The anti-BDS bills are also intensely opposed by the American Civil Liberties Union (ACLU), the liberal Mideast advocacy group J Street, and other progressive organizations over concerns that they would violate Americans’ First Amendment rights of free speech by wielding the power of the state to suppress an unpopular political movement.

That position is largely mainstream on the American left. Only one Senate Democrat (Minnesota Senator Amy Klobuchar) who is running — or considering a run — for the White House voted in favor of the motion last week, from among a field that includes Vermont Senator Bernie Sanders, New Jersey Senator Cory Booker, California Senator Kamala Harris, Massachusetts Senator Elizabeth Warren, and Ohio Senator Sherrod Brown.

All of those senators unequivocally oppose the BDS movement, and have castigated it as misguided at best and malevolent at worst, but have said these pieces of legislation would do more harm than good.

However, the measure does have the support of several mainstream Jewish groups, including AIPAC, and its supporters counter that, if passed and implemented, the law would prohibit discrimination on the basis of national origin — in this case, directed at Israeli companies and individuals.

AIPAC strenuously rejected Omar’s accusations.

“We are proud that we are engaged in the democratic process to strengthen the US-Israel relationship,” it said in a statement. “Our bipartisan efforts are reflective of American values and interests. We will not be deterred in any way by ill-informed and illegitimate attacks on this important work.”

Members of the American Jewish community, including from the left, criticized Omar’s comments Sunday as blatantly anti-Semitic.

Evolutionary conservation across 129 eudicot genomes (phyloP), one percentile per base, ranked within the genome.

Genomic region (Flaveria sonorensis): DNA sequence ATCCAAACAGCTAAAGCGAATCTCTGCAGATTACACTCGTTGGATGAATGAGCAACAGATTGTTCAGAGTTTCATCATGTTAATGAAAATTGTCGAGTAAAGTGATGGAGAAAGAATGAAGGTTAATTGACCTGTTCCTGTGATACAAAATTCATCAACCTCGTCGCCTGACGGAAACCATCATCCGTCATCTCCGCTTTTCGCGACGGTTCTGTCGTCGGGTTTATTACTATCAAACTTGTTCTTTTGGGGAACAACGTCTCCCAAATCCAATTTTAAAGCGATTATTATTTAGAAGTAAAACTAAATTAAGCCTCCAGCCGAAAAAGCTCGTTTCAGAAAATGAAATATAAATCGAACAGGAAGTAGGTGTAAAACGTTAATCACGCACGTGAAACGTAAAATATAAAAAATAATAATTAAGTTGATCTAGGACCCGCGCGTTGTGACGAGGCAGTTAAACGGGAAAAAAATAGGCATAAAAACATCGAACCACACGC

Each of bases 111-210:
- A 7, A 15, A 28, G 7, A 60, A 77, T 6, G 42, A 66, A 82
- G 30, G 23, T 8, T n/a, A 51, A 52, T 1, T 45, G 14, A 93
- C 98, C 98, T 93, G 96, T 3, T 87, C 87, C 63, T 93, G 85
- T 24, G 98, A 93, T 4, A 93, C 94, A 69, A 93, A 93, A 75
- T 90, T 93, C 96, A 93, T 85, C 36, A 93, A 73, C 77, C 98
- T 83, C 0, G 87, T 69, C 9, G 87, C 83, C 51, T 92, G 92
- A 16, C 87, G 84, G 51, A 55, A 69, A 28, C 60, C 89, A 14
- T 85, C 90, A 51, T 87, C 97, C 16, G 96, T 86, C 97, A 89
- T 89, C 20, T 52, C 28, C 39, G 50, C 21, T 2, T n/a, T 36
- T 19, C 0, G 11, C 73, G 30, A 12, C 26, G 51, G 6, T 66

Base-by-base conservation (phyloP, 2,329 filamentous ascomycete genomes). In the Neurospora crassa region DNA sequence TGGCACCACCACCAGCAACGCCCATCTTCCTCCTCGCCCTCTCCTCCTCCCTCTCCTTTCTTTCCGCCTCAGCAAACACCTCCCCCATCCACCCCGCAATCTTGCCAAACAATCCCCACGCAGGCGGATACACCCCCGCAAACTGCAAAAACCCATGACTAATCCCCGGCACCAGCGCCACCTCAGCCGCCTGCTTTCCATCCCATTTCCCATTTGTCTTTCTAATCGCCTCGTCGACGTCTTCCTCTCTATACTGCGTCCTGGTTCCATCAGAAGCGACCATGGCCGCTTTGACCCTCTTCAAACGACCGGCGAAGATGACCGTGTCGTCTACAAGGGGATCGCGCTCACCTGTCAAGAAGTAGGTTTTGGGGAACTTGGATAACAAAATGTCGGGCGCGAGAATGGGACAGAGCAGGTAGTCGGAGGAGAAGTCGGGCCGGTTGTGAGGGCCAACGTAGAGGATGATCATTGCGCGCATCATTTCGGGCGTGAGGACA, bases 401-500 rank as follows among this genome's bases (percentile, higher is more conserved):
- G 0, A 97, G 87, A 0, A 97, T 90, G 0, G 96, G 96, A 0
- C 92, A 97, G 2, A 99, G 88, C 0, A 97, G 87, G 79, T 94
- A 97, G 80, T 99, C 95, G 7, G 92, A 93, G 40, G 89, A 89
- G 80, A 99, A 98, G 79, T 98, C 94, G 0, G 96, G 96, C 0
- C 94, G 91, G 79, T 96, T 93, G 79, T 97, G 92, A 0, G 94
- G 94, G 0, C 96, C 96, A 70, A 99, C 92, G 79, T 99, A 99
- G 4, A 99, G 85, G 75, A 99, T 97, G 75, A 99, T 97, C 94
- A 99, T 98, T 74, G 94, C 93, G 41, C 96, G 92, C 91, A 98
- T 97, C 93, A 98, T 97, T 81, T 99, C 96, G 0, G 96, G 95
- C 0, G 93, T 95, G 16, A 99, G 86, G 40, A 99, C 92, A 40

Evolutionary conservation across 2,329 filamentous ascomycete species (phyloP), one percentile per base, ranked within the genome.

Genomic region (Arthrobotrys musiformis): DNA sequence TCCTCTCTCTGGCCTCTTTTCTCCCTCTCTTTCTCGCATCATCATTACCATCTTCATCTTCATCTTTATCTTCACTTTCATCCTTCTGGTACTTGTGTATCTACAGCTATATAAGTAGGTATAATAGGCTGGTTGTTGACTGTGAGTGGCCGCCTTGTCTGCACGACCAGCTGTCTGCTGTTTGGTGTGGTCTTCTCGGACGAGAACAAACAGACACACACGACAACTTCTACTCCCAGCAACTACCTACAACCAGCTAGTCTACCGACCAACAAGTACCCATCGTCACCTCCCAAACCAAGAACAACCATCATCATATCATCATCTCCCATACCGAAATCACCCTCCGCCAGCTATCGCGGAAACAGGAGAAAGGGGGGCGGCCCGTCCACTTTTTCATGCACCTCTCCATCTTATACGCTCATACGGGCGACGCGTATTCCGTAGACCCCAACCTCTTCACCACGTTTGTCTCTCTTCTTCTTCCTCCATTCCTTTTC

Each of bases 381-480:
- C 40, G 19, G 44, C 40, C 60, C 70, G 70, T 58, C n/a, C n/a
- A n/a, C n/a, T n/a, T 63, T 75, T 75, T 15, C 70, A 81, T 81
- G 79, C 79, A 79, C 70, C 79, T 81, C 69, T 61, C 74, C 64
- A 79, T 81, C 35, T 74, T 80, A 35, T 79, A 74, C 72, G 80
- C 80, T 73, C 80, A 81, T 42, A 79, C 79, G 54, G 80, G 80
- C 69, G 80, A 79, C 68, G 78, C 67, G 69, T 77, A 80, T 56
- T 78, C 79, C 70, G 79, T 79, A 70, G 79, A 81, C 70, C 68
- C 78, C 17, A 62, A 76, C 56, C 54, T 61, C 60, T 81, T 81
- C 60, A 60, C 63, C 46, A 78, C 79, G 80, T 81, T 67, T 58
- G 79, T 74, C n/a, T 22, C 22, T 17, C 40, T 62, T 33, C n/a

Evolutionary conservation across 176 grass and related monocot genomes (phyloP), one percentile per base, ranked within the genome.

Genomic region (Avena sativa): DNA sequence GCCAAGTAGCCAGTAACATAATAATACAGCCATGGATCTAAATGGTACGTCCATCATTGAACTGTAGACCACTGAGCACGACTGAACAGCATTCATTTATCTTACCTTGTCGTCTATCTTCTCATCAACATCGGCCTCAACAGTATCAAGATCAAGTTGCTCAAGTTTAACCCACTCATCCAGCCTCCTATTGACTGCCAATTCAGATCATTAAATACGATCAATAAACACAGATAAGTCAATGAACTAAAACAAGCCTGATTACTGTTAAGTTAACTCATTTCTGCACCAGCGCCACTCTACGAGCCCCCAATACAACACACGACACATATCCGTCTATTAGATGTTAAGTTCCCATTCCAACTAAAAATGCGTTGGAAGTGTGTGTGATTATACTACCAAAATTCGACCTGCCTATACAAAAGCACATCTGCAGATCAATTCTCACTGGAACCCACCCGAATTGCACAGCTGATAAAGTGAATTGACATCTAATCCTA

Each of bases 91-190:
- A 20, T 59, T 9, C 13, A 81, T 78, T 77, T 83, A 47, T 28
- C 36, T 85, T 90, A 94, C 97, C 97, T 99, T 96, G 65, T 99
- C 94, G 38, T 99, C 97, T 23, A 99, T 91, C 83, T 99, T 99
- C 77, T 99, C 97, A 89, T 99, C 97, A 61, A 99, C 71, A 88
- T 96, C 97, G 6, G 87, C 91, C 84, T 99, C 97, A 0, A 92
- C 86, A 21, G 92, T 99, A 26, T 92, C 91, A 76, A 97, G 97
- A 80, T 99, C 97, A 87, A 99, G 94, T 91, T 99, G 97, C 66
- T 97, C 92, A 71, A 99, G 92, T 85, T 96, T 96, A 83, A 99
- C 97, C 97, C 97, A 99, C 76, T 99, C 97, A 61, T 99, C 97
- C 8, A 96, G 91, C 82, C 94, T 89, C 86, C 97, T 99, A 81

The American Jewish Committee slammed her remarks and called on her to apologize.

“Suggesting that a Jewish organization is buying off American politicians is both demonstrably false and stunningly anti-Semitic. American politicians are pro-Israel because Americans are,” AJC said in a tweet.

Michael Koplow, policy director for the Israel Policy Forum, which backs a two-state solution to the Israeli-Palestinian conflict, tweeted that it was “stunning that  is spending her first few weeks as a Congresswoman spreading anti-Semitic tropes about moneyed Jews buying off elected officials, particularly after what was clearly a bullshit walk back of the ‘hypnotized the world’ tweet.”

Omar once tweeted during the 2014 war in Gaza that Israel had “hypnotized the world,” although she recently apologized.

“Supporters of Israel have every right to participate in politics and have their voices heard, and Israel is one of the US’s most valuable allies on the globe, making it worthy of support irrespective of anything else,” Koplow continued. “What is doing is shameful bigoted hate mongering.”

In a bizarre twist, Omar later retweeted a criticism of her that said “she might as well call us hook-nosed.”